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Friday, February 15, 2008

Report: Hacker Attacks Against Healthcare Organizations Up 85 Percent

Attempted attacks have increased from an average of 11,146 per healthcare client per day in the first half of 2007 to an average of 20,630 per healthcare client per day in the last half of 2007 through January.  Hunter King and Don Jackson, security researchers with SecureWorks Counter Threat Unit, attribute the increase in attacks to several factors.  These include the increase in client-side attacks (attacks against the employees’ PCs), the fact that healthcare organizations have large attack surfaces in which hackers can try and break in, the volume of personal, identifiable information and health insurance credentials being stored by healthcare organizations, and the valuable computing resources available to healthcare entities.

“Client-side attacks have continued to be popular with hackers because compromising an employee’s pc is often much easier than hacking directly into an organization’s database.  Many times it is simpler to compromise an employee pc because an employee’s position often requires them to have access to the web, whereas a company’s databases and backend servers are usually not open to outside networks.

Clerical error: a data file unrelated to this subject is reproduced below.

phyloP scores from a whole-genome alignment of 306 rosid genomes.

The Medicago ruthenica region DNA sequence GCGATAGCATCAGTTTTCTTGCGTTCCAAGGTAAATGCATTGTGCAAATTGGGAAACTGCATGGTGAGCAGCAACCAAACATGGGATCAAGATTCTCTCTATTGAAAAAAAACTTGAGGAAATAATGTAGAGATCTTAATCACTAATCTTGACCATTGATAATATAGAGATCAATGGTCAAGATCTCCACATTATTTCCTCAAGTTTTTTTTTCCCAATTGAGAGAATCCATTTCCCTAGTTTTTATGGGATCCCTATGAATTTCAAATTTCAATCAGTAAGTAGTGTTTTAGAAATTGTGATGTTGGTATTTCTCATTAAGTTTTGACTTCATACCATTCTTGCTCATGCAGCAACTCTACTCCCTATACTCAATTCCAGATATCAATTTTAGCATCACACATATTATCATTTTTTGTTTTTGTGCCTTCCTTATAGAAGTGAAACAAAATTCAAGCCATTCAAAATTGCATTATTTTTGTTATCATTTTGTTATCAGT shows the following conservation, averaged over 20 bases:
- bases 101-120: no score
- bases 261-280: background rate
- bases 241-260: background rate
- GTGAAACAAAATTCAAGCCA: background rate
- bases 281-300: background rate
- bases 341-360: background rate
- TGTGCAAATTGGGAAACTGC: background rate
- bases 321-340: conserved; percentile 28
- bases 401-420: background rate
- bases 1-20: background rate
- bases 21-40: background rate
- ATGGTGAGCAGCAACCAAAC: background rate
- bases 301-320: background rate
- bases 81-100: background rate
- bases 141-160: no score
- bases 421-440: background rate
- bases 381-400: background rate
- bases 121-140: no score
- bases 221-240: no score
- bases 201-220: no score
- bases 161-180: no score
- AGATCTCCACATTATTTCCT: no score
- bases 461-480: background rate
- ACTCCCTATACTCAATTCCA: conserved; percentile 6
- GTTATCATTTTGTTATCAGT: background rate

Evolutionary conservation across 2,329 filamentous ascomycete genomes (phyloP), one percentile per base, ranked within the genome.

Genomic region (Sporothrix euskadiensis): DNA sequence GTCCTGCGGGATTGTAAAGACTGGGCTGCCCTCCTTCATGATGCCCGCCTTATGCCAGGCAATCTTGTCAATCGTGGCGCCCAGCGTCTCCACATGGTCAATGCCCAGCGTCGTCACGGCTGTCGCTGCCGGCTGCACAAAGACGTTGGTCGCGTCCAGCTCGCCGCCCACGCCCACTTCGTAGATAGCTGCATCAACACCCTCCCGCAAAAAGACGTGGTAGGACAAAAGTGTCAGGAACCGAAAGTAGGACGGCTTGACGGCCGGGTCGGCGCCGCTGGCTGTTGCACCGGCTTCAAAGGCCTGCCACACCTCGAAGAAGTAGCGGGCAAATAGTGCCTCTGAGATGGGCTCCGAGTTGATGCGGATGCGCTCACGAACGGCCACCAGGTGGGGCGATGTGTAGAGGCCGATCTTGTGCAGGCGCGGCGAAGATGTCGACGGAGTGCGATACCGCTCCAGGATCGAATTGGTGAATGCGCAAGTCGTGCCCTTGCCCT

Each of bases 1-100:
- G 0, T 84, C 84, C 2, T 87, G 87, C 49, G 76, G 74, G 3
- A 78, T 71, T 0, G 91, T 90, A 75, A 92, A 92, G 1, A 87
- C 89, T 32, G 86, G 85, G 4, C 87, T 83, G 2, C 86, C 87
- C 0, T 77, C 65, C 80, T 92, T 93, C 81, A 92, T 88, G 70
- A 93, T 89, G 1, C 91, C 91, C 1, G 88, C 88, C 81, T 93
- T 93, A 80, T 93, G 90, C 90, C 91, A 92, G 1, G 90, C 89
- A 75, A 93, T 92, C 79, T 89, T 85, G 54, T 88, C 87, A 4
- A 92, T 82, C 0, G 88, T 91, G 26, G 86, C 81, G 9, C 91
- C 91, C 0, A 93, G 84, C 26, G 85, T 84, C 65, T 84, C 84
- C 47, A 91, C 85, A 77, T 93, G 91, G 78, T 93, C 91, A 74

Taking control of employee computers are also desirable because they have authority to communicate to a company’s backend systems, whereas communications coming from an IP address outside the network is often blocked.

Often times, healthcare organizations are architected with very open networks so as to conduct necessary business activities such as billing, the transfer of patient records, and communication with different physician networks. These open networks give hackers more openings in which to try and break in making healthcare organizations prime targets.

Healthcare Organizations Store Personal, Identifiable Information, Banking information and Health Insurance Credentials Healthcare organizations store a lot of valuable personal, identifiable information such as SSNs, names, addresses, age, in addition to banking and credit card information.  According to Don Jackson, who spent eight years working in healthcare IT security prior to coming to SecureWorks, healthcare organizations store other valuable information such as patients’ health insurance credentials.  These computing resources make healthcare entities a very attractive target to hackers because they not only have lots of PCs that can be harvested for valuable data, but these computers can be turned into spam bots.

Posted on 02/15